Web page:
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Latest Caretaker gene Stories

2010-08-13 10:33:00

MANHATTAN, Kan., Aug. 13 /PRNewswire-USNewswire/ -- A microscopic gene may play a gigantic role when it comes to cancerous tissue in the human body, according to one Kansas State University research team. The team is investigating mutation within the ADAM12 gene of the A Disintegrin and Metalloprotease family, or ADAM family, and its role in breast cancer. "We want to know whether ADAM12 is a good guy or a bad guy in breast cancer," said Anna Zolkiewska, associate professor of...

2010-03-30 13:52:42

COLUMBUS, Ohio "“ An important gene that normally protects the body against cancer can itself cause a variety of cancers depending on the specific mutation that damages it, according to a new study by investigators at the Ohio State University Comprehensive Cancer Center-Arthur G. James Cancer Hospital and Richard J. Solove Research Institute (OSUCCC-James). The study examined mutations in a gene called PTEN. People who inherit a mutated copy of this gene have Cowden syndrome, a...

2010-02-17 12:54:56

Screening cancer genomes for the driver mutations in tumor suppressor genes A new study of mutations in cancer genomes shows how researchers can begin to distinguish the 'driver' mutations that push cells towards cancer from the 'passenger' mutations that are a by-product of cancer cell development. The study also shows that at least one in nine genes can be removed without killing human cells. Many cancer genomes are riddled with mutations. The vast majority of these are likely to be...

2010-01-14 13:47:50

According to modern biology textbooks, a single genetic mutation is rarely enough to cause cancer. It is generally thought that cells must accumulate a series of mutations that work together to trigger tumor development. Now, Howard Hughes Medical Institute (HHMI) researchers have shown that distinct cancer-causing mutations in neighboring cells can cooperate to produce tumors. Cancer biologists have long known that it takes the cooperation of multiple cancer-causing genes - or oncogenes --...

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2010-01-07 08:20:10

Mutations in the genome regulation machinery identified in clear cell renal cell carcinoma In a new study, scientists have searched for mutations in the gene regions of more than 100 kidney cancer samples, the largest number of samples from a single tumor type to be sequenced to date. Clear cell renal cell carcinoma (ccRCC) is the most common type of kidney cancer, with 102,000 deaths worldwide each year. It is noteworthy because its pathology "“ all the visible clues to its nature...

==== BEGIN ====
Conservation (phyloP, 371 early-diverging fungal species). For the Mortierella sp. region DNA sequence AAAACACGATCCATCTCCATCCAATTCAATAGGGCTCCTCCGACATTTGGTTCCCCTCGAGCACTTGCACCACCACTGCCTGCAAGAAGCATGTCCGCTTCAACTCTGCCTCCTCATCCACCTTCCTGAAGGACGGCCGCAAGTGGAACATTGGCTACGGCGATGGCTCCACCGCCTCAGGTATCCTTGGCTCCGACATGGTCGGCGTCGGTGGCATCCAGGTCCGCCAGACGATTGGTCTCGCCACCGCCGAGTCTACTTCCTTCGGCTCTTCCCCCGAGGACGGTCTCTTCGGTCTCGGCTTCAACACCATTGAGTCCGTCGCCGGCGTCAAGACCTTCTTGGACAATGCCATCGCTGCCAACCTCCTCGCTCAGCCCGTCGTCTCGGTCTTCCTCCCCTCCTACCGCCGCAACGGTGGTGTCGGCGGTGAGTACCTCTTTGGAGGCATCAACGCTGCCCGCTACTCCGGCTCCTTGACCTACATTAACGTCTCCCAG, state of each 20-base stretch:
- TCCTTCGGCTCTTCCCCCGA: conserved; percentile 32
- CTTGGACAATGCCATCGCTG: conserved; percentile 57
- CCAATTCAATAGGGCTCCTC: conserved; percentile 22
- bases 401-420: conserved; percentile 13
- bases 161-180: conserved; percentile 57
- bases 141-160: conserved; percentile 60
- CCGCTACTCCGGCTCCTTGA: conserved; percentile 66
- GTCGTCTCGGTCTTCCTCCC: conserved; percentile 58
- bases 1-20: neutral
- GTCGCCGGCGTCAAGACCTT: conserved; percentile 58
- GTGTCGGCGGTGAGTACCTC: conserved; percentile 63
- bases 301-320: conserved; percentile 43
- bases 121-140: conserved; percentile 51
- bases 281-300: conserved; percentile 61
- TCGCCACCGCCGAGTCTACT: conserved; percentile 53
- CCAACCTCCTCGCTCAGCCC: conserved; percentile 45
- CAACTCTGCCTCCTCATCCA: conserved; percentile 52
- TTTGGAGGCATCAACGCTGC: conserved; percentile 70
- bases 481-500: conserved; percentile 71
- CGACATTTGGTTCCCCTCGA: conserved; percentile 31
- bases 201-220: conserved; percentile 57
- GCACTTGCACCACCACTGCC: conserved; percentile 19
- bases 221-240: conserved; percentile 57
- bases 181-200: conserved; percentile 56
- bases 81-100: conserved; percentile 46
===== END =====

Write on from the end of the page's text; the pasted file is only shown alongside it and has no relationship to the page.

2010-01-05 14:46:00

Scientists at The University of Nottingham have found that a group of genetic rogue elements, produced by DNA sequences commonly known as "Ëœjunk DNA', could help diagnose breast and bowel cancer. Their research, funded by Cancer Research UK, is published in this month's Genomics journal. The researchers, led by Dr Cristina Tufarelli, in the School of Graduate Entry Medicine and Health Sciences, discovered that seven of these faulty genetic elements "” known as chimeric...

2009-12-17 12:52:32

Professor Dr. Sanford Markowitz details promising findings leading to reducing the burden of the disease Every year in the United States, 160,000 cases of colorectal cancer are diagnosed, and 57,000 patients die of the disease, making it the second leading cause of death from cancer among adults, after lung cancer. As researchers and clinicians fervently look for causes and cures for colorectal cancer -- simultaneously generating thousands of studies producing more and more promising results...

2009-12-15 12:56:41

Tumor suppressor genes make proteins that help control cell growth. Mutations in these genes that generate nonfunctional proteins can contribute to tumor development and progression. One of the most well-known tumor suppressor genes is BRACA1, mutations in which are linked to breast cancer. Ze-Guang Han and colleagues, at the Chinese National Human Genome Center at Shanghai, People's Republic of China, have now identified SCARA5 as a candidate tumor suppressor gene in human hepatocellular...

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2009-12-10 08:40:00

By looking at yeast cells, Jeffrey Laney, assistant professor of biology, has figured out one way in which cells can transform themselves: a cellular "machine" removes a regulatory "lid." Details are published online in Nature Cell Biology. Cells are not static. They can transform themselves over time "” but change can have dangerous implications. Benign cells, for example, can suddenly change into cancerous ones. That's one reason why scientists are trying to figure out why and how...

2009-11-13 09:54:15

One difficulty with fighting cancer cells is that they are similar in many respects to the body's stem cells. By focusing on the differences, researchers at Karolinska Institutet have found a new way of tackling colon cancer. The study is presented in the prestigious journal Cell. Molecular signal pathways that stimulate the division of stem cells are generally the same as those active in tumor growth. This limits the possibility of treating cancer as the drugs that kill cancer cells also...


Word of the Day
ramage
  • Boughs or branches.
  • Warbling of birds in trees.
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